Dunham Massey country house reconverted into First World War military hospital

Posted on centenarynews.com on 10 March 2014
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Dunham Massey country house in Cheshire, England, has been reconverted to reflect its role as Stamford Military Hospital during the First World War.

To commemorate the Centenary of the conflict, the National Trust has transformed the rooms at Dunham Massey to their former wartime selves.

They were opened to the public on the 1st March 2014.

                          Soldiers relaxing in July 1917, courtesy of John Rylands Library

Stamford Military Hospital

Dunham Massey was the Stamford Military Hospital between April 1917 and January 1919, where more than 280 soldiers convalesced during that time.

More than 5,000 private houses were offered up as auxiliary hospitals during the war to help cope with the huge amount of casualties. Of these, 3,244 were turned into hospitals by the Red Cross and Order of St. John.

Stamford Military Hospital's main ward in the grand Saloon, the soldiers also had a recreation room. An operating theatre and nurses’ station were also established. These areas of the hospital have been recreated, and visitors will be able to see original artefacts, letters and photographs on display.

The hospital's main ward in the grand Saloon, featuring a close up of a Thomas Split, courtesy of the National Trust/David Jones

Dunham’s Visitor Experience Manager, Liz Webb, said that she hoped the transformation of the house would "offer visitors an experience which is both immersive as well as very personal".

"They will be given (as the soldiers were) a hospital admission ticket on arrival. Each ticket will highlight some of the true life stories of the real people featured in the hospital re-creation. Visitors can look out for these people throughout their visit and find out what happened to them before, during and after the war”.

The Great Hall, which served as the soldiers' rec room, courtesy of the National Trust/David Jones

Lady Grey

Dunham Massey was offered during the war to the Red Cross by Penelope, Lady Grey, Countess of Stamford.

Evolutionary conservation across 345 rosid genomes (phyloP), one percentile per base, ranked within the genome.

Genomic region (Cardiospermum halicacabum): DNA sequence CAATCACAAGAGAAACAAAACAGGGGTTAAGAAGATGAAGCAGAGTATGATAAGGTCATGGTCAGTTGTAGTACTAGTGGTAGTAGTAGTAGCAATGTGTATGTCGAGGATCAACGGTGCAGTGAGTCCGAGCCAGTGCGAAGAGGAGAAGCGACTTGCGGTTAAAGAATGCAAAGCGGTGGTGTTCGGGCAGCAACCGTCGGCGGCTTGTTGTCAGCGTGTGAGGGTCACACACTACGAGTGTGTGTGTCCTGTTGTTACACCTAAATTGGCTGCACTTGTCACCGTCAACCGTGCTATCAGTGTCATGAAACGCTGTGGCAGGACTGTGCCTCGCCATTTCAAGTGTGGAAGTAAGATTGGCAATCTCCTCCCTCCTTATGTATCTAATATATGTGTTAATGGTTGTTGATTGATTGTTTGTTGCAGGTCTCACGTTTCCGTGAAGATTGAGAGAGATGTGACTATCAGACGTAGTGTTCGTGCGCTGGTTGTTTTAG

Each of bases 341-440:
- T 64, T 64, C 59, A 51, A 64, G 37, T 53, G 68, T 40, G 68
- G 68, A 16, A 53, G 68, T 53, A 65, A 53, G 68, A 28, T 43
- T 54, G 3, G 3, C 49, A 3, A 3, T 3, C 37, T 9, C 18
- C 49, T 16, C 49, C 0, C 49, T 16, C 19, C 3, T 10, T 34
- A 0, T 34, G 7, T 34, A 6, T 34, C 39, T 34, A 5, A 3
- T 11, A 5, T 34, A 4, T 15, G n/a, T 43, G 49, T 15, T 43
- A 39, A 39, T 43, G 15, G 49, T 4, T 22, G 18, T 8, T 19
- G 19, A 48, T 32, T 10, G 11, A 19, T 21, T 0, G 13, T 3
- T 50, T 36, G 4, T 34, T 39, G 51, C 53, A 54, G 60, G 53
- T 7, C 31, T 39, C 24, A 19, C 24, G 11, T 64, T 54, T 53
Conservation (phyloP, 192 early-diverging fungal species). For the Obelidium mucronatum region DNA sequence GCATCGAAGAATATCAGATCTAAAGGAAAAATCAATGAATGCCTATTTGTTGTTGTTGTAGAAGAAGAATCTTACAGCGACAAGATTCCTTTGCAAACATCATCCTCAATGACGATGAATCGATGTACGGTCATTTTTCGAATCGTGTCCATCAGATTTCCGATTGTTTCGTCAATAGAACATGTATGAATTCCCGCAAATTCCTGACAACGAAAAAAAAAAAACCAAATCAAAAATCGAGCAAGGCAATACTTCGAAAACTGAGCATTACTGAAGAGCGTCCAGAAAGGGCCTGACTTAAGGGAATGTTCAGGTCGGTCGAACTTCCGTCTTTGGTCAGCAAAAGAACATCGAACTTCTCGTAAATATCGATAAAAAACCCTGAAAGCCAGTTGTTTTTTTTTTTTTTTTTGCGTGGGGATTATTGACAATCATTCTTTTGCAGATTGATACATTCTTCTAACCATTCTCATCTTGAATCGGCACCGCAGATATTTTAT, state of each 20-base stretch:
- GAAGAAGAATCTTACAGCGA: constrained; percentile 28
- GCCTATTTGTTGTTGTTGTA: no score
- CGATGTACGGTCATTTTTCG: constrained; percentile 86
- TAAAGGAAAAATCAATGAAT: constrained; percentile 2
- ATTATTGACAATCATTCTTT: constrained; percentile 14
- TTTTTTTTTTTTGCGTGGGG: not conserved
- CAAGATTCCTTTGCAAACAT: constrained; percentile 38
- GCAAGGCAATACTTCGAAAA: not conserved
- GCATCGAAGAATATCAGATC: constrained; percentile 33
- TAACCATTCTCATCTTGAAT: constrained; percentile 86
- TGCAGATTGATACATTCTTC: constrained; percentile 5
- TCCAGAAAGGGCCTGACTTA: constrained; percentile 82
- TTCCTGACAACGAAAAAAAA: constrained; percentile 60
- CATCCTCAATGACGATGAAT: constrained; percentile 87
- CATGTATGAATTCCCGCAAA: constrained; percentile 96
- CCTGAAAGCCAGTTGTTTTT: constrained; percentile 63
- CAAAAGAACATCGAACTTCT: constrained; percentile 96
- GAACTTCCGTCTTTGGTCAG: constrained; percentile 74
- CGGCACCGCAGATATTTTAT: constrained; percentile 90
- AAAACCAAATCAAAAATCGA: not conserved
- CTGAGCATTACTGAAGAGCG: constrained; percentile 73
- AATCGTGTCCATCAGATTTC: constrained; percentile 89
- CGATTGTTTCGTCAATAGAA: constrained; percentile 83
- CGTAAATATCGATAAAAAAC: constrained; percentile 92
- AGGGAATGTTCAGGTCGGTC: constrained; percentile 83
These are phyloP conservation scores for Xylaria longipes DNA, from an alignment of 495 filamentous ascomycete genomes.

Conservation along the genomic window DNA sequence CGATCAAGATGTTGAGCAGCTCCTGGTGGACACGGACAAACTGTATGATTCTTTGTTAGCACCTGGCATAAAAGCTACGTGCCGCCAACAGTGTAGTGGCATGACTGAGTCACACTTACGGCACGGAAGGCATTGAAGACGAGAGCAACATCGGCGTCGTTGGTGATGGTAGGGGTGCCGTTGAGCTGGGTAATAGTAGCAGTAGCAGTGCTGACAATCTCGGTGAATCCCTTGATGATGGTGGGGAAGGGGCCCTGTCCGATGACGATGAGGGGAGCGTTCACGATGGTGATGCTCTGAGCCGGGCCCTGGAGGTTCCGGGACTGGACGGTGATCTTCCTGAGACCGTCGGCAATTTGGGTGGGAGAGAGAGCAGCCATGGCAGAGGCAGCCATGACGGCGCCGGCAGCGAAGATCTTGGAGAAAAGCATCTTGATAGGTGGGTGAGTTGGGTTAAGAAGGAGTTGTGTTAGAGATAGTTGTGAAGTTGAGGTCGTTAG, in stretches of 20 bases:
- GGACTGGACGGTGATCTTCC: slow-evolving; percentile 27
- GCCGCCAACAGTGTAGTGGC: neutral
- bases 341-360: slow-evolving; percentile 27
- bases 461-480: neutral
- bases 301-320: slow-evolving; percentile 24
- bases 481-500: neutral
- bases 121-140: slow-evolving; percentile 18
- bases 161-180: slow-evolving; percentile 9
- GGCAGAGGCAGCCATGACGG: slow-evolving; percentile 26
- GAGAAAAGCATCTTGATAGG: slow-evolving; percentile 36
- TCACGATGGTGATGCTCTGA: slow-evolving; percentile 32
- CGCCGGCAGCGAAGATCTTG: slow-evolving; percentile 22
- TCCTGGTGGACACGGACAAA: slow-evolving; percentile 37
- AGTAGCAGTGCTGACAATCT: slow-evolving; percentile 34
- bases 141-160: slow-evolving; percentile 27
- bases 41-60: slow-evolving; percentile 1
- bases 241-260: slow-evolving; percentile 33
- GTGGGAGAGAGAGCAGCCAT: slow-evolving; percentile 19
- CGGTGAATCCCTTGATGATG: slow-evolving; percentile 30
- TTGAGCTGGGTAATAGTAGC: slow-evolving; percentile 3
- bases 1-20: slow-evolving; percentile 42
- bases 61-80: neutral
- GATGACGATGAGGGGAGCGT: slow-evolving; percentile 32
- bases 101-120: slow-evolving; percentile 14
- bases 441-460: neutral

Stamford Military Hospital treated non-life threatening injuries and was one of the thousands of auxiliary hospitals established in order to relieve pressure on more specialist hospitals, as well as the many Front Line field hospitals. At the outbreak of the war, there were 7,000 hospital beds in Britain. By the Armistice, there were more than 364,000.

                               Nurse Brownlow, Sister Catherine Bennet and Lady Jane Grey

Lady Stamford worked as the hospital’s Commandant and was ultimately responsible for its administration. Her daughter, Lady Jane Grey, who was aged 15 when the war began, helped transform Dunham into the hospital and spent much of the war years living and working there as a Voluntary Aid Detachment nurse.

The senior member of staff responsible for the day to day running of the hospital was Sister Catherine Bennett. A qualified nurse, with "a commitment to high standards was probably a key reason for the [hospital's] excellent results" - there were no fatalities on site amongst the 282 patients housed there between 1917-1919.

Katie Taylor, Dunham’s House and Collections Manager stated that the house was "so lucky to have an extraordinary archive of photographs, letters, diaries, medical records and recordings relating to Dunham’s period as a wartime hospital". 

"These have enabled staff and volunteers to research the day to day experiences of Lady Stamford, Lady Jane, Sister Bennett and many of the soldiers who were treated and offer visitors the chance to discover their stories. Original pieces of medical equipment and hospital furniture have also been used and replicated to recreate the hospital and evoke the poignant atmosphere of that time".

Source: National Trust press release

Date of press release publication: 01/03/2014

Posted by: Daniel Barry, Centenary News

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